2015 in Madrid: Manuel, a man in his mid-twenties, shot a police officer in self-defense. Fearing imprisonment, he hides in an orphaned mountain village. Entertaining but also poignant, Santiago Lorenzo describes how a reclusive and tech-savvy Manuel set himself up in a house where there was no electricity to begin with. The only human contact between Manuel and his uncle, the novel’s narrator, is via a cell phone. From Madrid, he organizes the weekly delivery of groceries for his nephew and gets him as a conversation coach speaking to Spanish learners over the phone. With this income, the thrifty Manuel makes ends meet. The less it was, the happier he was. Until a rich and noisy family from Madrid rents a house next door in the village for the weekend and disturbs the peace of Manuel. Furious, he made plans for revenge.
Santiago Lorenzo: “I love sabotage”
The author also lives in a mountain village and suffers from his neighbors from Madrid: “How can you vandalize a house unnoticed? That was a wonderful question at the beginning of my novel. I myself sometimes destroy a little thing for the weekend villagers who simply deserve it. And I am especially happy to accept Their signs that say “Beware, alarm system!” and throw them in the house, and I tell them, “Your damn security is worth nothing!” That makes them uncomfortable. And then one day they disappear. I love vandalism.
Manuel vandalizes the neighbor’s family home when they are away. For example, he hides animal guts as foul-smelling bombs in drum shutter boxes and clogs drain pipes with putty. Until Manuel overdoes it and becomes a dangerous creep, the reader must laugh out loud over and over again. Because the former Spanish author ironically portrayed the family as obnoxious. Manuel even invents his own word for this type of person: folgest.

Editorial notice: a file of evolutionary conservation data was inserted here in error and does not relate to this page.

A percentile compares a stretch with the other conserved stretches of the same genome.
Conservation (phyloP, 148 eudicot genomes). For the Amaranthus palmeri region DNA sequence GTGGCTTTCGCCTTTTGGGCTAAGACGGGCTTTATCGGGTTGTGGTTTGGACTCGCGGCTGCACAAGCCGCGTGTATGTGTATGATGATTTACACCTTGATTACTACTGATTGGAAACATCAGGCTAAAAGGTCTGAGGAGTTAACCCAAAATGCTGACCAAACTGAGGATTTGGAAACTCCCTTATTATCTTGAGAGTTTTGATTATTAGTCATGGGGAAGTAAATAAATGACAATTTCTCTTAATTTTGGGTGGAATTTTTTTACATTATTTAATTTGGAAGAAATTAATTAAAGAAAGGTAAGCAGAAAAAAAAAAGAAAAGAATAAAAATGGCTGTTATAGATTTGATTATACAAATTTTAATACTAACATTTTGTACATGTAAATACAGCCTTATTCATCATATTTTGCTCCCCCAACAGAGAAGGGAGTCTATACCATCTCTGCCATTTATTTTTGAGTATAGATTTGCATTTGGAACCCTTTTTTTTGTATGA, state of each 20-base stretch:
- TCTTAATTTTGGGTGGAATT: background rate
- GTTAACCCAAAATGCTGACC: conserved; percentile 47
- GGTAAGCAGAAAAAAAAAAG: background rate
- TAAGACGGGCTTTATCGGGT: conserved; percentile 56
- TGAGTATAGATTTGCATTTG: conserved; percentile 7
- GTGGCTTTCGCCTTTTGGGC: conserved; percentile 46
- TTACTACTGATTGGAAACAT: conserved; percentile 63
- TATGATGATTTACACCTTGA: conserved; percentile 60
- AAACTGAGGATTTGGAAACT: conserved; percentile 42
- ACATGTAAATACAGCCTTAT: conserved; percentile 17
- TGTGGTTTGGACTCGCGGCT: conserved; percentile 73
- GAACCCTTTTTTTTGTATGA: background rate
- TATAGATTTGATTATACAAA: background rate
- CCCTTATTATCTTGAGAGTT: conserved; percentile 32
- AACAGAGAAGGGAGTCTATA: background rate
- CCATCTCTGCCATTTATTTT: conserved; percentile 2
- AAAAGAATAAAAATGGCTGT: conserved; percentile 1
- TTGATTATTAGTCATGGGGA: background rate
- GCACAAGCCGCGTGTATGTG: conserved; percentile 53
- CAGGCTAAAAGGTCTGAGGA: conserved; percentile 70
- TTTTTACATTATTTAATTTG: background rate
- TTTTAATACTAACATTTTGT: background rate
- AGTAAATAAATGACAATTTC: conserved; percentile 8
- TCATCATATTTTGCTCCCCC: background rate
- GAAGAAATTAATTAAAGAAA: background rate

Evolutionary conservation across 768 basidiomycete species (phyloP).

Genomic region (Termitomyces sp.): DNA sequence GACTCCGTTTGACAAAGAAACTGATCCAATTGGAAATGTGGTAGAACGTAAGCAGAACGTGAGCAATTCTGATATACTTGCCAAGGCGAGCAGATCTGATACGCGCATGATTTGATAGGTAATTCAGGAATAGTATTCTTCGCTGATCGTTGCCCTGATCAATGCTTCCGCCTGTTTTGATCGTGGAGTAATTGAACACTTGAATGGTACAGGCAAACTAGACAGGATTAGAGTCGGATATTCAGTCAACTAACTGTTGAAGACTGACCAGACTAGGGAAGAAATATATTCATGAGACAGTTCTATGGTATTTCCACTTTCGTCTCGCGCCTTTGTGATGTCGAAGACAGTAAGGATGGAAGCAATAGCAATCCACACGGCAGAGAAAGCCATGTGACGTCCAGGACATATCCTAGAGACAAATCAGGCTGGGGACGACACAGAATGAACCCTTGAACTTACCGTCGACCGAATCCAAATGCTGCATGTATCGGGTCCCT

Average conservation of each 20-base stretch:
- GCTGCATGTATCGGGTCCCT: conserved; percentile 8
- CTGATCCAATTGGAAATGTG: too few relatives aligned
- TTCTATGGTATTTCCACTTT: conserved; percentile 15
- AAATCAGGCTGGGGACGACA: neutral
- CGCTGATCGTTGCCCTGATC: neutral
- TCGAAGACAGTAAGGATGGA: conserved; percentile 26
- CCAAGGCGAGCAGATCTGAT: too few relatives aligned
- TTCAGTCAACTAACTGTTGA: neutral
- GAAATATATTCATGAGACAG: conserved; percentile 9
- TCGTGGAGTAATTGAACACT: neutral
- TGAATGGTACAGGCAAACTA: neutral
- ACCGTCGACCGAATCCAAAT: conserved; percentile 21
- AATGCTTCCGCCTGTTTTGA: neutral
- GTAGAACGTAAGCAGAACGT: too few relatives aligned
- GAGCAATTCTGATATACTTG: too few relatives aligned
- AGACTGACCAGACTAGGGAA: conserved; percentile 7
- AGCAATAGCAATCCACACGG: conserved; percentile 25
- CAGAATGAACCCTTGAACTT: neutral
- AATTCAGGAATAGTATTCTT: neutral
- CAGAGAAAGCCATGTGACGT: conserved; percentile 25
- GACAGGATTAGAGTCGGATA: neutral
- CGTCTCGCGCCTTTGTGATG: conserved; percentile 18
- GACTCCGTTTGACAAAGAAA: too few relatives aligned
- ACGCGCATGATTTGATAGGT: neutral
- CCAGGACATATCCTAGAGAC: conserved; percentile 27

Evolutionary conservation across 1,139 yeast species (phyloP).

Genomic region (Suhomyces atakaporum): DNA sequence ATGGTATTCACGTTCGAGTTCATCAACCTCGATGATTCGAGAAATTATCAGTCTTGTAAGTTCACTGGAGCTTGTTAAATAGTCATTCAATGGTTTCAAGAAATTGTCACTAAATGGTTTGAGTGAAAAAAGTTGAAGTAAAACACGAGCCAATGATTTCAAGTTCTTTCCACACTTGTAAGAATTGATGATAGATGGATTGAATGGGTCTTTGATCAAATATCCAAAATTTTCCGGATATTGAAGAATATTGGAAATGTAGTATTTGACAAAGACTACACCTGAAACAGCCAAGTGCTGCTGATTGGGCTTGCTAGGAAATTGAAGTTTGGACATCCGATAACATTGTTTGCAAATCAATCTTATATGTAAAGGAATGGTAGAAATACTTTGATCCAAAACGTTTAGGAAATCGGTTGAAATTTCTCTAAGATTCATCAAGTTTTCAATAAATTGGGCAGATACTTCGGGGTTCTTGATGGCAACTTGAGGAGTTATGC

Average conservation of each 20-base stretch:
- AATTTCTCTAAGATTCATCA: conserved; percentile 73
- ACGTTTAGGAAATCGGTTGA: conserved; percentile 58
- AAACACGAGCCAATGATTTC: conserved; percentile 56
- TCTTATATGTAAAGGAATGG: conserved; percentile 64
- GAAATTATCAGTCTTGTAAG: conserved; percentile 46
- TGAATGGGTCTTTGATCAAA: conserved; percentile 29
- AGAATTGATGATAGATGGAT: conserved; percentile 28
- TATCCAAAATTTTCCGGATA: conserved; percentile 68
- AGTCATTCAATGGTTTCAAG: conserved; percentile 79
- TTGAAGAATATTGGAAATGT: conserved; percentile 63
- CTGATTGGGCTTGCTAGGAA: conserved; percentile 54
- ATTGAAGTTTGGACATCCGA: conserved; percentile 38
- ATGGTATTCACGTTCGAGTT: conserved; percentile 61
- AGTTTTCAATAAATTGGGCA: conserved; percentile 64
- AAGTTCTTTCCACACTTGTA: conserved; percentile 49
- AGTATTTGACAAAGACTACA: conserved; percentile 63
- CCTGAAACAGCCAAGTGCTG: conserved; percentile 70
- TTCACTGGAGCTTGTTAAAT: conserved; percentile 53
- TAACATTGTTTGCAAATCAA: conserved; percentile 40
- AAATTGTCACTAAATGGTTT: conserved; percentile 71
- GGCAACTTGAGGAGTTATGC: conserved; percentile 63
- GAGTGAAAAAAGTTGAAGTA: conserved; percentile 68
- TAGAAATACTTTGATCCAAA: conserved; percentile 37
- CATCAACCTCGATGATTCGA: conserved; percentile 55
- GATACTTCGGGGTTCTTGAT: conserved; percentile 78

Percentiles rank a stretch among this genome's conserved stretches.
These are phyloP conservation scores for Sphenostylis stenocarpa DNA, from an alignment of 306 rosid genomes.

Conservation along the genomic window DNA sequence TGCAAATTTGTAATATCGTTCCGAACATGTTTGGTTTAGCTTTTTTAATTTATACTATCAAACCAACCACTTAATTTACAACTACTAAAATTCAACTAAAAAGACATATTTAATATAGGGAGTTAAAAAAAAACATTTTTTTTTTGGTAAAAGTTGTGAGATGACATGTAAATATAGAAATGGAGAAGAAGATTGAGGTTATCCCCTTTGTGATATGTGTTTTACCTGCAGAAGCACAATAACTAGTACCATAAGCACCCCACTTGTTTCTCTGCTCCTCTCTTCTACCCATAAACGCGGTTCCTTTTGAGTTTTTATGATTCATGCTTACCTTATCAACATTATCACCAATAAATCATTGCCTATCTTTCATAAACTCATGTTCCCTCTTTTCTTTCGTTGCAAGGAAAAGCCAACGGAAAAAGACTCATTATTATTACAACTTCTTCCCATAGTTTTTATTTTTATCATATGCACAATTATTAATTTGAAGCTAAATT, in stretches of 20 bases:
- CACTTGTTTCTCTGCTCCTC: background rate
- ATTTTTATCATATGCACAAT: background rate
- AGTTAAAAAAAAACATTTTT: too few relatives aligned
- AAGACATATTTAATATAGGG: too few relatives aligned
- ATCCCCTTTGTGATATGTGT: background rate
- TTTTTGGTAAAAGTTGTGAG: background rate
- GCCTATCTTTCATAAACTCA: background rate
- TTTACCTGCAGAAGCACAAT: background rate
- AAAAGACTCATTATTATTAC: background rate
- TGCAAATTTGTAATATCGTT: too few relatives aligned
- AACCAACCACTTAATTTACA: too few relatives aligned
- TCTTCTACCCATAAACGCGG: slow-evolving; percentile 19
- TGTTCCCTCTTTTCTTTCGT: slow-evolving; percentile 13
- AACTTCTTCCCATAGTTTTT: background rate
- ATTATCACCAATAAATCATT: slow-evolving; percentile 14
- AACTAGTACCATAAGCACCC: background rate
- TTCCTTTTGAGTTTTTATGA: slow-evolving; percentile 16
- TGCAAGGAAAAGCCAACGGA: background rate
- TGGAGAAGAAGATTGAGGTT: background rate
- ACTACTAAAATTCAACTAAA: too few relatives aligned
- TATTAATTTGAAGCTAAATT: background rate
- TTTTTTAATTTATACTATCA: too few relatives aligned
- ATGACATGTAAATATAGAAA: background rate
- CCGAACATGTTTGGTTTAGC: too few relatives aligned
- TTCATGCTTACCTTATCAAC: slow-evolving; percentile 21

vulgar […] It was a leather sausage that constantly found the cause of a variety of noise emissions, and because there were no lumens, it gurgled as if there was no stopping or tomorrow. Like those who always licked their tongues at the edges of the yoghurt pots and still licked them over and over. The Vulgst was a compendium of chronic ambiguity, excessive animal husbandry, and secular simplicity […].
Fun and refreshingly innovative
“We are all crawling” is teeming with new expressions. Translators Daniel Muller and Caroline Vesiniber have achieved great things. However, this book has a structural weakness: it is inconceivable that Manuel’s uncle could accurately, and almost knowingly, describe the development of his nephew on the basis of only telephone conversations. However, this imperfection hardly spoils the fun and refreshing readability of the original novel. With this, the author does not only raise the mirror to a part of Spanish society. The author attributed the cruel family in the novel to a domestic worker, although he himself thought that was an exaggeration. After the book was published, Santiago Lorenzo’s neighbors traveled with their maid from Madrid on weekends. “I wrote the novel first – now reality imitates it,” laughs Lorenzo.
We all crawl
by Santiago Lorenzo
- page number:
- 240 pages
- a novel
- additional information:
- Translated from the Spanish by Caroline Wiesenberg and Daniel Muller
- Order number:
- 20 EUR